In our study, we found evidence that the regulatory impact of soluble phenolics varies significantly between bogs and fens (which are two types of peatland habitats). Bogs have a topic of interest for decades due to their extraordinary recalcitrance—which becomes evident when you take a look at the perfectly preserved facial features of humans bodies that were buried in the bog subsurface thousands of years ago. This recalcitrance, combined with the generally high (relative to other peatland habitats) CO2/CH4 production ratios significantly lowers the global warming potential of bogs relative to fens.

In our study, we determined that soluble phenolics could contribute to bogs’ recalcitrance and relatively high CO2/CH4 ratios—at least at our study site (Stordalen Mire, Sweden).

Our evidence for this claim was threefold. First, we noted higher soluble phenolic content in the bog. Second, we found that removal of soluble phenolics results in a far more significant uptick in bog carbon mineralization rates. Third—we noted that while the impact of soluble phenolic content on methane production was negligible in the fen, it was significant in the bog.

A typical sample incubation. Image courtesy of Alex Cory.

You have mentioned that you are part of a research institute called EMERGE. Can you tell us more about that?

AC: EMERGE (“EMergent Ecosystem Response to ChanGE”) is an NSF-funded research institute that works to understand (and predict) how ecosystems will respond to change. This is a tall order given the complexity of such interactions. To effectively carry it out, EMERGE brings in a diverse group of scientists, with expertise in 15 different subdisciplines (including, but not limited to biogeochemistry, ecology, remote sensing, modeling, and genetics). We all work on our ability to (1) communicate outside our areas of expertise and (2) function as effective team members.

One of the coolest aspects of EMERGE (in my opinion) is that we all get to learn about current research on team science (the study of teams). Through EMERGE workshops/meetings, I’ve learned that trust is a cornerstone to team success. I’ve had the opportunity to participate in a number of activities aimed at building that trust. These experiences, combined with the supportive culture within EMERGE, have helped me to speak up more at meetings and enjoy my work that much more.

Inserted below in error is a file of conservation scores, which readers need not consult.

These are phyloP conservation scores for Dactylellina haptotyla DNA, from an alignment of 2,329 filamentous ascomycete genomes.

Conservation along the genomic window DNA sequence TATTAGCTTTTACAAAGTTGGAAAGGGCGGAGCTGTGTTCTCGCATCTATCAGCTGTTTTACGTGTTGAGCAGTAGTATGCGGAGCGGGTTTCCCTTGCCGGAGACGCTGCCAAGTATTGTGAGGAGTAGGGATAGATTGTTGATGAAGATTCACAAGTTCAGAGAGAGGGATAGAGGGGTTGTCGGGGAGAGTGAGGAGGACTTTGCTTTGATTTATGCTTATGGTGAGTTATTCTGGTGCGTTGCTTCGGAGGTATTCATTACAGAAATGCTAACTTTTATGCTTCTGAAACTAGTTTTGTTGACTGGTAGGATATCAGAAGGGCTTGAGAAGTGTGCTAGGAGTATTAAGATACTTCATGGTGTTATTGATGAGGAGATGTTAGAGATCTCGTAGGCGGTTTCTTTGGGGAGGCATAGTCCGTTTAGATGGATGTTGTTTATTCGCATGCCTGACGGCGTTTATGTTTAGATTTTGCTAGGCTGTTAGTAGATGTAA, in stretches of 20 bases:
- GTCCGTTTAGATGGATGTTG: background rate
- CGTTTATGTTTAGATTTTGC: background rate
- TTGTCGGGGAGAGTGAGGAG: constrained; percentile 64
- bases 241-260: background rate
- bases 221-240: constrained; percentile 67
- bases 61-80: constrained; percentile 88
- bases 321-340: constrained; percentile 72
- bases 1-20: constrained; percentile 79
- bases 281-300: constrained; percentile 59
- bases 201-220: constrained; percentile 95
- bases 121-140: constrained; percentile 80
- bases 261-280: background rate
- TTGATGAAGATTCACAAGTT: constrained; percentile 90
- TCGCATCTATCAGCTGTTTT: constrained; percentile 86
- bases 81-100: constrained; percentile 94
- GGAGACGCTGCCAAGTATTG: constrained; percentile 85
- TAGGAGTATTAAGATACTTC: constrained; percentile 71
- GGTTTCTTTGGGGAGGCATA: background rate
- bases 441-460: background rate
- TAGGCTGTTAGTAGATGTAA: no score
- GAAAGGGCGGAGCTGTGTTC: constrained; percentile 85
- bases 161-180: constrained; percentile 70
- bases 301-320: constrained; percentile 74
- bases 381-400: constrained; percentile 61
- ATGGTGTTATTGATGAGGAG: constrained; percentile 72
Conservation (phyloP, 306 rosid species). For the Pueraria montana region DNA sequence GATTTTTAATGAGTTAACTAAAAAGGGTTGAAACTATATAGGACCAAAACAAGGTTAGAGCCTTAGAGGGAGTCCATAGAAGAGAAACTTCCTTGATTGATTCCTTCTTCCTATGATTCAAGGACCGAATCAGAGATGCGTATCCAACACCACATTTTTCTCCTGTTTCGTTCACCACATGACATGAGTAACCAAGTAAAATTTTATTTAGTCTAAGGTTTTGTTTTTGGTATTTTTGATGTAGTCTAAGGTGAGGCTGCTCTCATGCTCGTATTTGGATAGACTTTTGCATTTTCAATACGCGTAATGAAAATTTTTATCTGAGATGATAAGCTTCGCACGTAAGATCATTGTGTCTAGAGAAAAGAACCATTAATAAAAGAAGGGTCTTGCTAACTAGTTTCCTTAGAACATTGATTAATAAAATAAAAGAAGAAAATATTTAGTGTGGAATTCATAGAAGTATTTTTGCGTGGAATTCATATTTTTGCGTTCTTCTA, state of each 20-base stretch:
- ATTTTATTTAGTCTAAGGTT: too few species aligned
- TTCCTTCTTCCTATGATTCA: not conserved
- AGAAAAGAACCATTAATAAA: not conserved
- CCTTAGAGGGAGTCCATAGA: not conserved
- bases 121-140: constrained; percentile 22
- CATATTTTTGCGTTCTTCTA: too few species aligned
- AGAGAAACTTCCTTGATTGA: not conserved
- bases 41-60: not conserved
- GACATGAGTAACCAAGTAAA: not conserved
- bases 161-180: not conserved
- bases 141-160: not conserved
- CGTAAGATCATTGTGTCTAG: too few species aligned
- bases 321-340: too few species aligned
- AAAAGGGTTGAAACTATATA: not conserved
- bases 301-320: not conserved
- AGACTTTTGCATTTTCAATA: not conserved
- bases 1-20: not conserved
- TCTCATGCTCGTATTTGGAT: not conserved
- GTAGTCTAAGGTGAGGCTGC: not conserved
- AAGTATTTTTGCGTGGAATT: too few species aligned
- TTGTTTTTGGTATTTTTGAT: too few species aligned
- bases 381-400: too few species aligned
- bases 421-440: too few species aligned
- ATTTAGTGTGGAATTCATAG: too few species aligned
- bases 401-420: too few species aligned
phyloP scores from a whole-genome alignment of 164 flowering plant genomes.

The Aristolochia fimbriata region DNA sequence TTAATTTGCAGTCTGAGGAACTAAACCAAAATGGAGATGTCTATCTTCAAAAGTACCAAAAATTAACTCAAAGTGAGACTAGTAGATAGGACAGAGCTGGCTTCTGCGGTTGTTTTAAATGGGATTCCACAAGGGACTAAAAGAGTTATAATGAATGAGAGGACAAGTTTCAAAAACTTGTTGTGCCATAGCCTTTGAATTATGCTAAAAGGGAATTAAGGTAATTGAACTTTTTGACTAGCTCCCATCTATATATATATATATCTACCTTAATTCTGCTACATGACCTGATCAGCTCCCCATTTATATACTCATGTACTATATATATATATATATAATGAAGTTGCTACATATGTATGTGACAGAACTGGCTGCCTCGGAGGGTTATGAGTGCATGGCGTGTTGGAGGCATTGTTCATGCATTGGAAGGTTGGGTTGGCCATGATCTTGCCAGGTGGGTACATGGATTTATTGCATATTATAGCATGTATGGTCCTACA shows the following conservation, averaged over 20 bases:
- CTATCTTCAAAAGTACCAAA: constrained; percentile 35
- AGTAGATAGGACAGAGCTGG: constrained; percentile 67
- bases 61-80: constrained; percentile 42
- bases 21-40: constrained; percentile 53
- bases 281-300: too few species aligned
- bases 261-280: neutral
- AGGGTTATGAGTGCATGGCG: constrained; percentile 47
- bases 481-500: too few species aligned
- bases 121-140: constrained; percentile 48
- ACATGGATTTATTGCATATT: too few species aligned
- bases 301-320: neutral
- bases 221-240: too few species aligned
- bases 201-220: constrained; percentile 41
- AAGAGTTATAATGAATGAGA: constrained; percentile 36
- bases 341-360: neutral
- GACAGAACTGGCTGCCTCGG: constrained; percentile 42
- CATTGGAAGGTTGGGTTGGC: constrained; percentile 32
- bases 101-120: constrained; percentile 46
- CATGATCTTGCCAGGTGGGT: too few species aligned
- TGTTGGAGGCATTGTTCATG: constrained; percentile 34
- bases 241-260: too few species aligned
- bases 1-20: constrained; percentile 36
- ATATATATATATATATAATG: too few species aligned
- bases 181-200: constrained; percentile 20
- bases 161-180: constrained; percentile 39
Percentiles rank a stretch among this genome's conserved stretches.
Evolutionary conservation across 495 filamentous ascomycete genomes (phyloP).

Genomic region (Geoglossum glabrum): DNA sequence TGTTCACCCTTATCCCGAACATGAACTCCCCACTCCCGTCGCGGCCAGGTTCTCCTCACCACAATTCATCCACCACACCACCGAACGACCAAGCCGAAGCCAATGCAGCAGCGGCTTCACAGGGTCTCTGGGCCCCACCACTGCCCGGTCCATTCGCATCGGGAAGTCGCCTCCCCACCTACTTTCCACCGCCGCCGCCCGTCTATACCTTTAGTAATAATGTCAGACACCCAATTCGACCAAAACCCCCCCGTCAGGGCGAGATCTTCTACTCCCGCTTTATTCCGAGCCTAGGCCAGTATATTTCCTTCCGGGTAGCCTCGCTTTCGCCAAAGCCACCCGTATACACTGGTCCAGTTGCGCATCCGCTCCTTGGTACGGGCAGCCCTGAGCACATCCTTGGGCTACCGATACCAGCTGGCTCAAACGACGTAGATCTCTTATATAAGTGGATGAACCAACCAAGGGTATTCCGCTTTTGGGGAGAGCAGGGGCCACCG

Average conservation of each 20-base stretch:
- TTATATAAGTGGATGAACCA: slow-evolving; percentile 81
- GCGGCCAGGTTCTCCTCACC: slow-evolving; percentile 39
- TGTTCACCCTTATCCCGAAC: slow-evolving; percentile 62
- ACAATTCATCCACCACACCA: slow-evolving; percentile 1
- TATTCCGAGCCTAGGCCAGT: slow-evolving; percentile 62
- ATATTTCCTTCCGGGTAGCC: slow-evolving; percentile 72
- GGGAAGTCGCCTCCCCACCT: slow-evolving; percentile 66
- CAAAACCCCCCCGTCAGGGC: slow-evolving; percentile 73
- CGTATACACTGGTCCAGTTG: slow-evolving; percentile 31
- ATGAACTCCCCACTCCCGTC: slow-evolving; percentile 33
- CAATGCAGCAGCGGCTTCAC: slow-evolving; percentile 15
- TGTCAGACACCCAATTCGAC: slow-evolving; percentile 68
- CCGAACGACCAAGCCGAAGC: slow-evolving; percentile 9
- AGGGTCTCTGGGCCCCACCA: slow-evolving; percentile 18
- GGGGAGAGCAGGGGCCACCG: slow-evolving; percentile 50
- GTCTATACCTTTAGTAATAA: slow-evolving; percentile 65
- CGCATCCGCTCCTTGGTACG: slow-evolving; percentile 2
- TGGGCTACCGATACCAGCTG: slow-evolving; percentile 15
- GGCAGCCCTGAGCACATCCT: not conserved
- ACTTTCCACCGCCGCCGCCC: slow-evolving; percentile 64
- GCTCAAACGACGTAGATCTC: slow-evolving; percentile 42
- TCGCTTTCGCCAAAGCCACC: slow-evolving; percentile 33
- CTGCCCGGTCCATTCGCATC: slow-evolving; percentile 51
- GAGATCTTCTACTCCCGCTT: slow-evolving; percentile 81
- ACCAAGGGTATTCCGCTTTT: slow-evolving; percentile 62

We have to ask! In addition to your undergraduate and PhD studies in the Geosciences, you have a degree in Music. Can you tell us more about that? Do you see any parallels between music and science?

AC: What I love most about music and science is that they both offer the opportunity to explore one’s curiosity. For me, this always comes back to the mysteries of nature. The more analytical approach that I employ during scientific exploration is nicely complemented by the world-building narrative that I get to create when writing songs. Engaging in both strengthens my drive to understand (and even help protect) natural habitats.

Here is an example of one of my favorite nature-based songs: “Trees are like icebergs, they sit on a mirror, reflecting the secrets beneath the veneer..”

As you may know, PLOS is a huge proponent of Open Science – including Open Access publications, open peer review, open data/code sharing, etc. How do you think Open Science plays a role in Earth Sciences and Climate research?

AC: The aims of climate research—to predict future change and discern viable methods to prepare for that change—can only be effectively approached if the community of climate researchers are able to stay up to date on one another’s research. Open Science does just that! It prevents redundant research (which wastes valuable time and resources) AND offers new questions/ideas for the research community. For these reasons, I am a HUGE proponent of open science. Thank you PLOS One for being a part of that movement!

Citation: Cory AB, Chanton JP, Spencer RGM, Ogles OC, Rich VI, McCalley CK, et al. (2022) Quantifying the inhibitory impact of soluble phenolics on anaerobic carbon mineralization in a thawing permafrost peatland. PLoS ONE 17(2): e0252743.

Disclaimer: Views expressed by contributors are solely those of individual contributors, and not necessarily those of PLOS.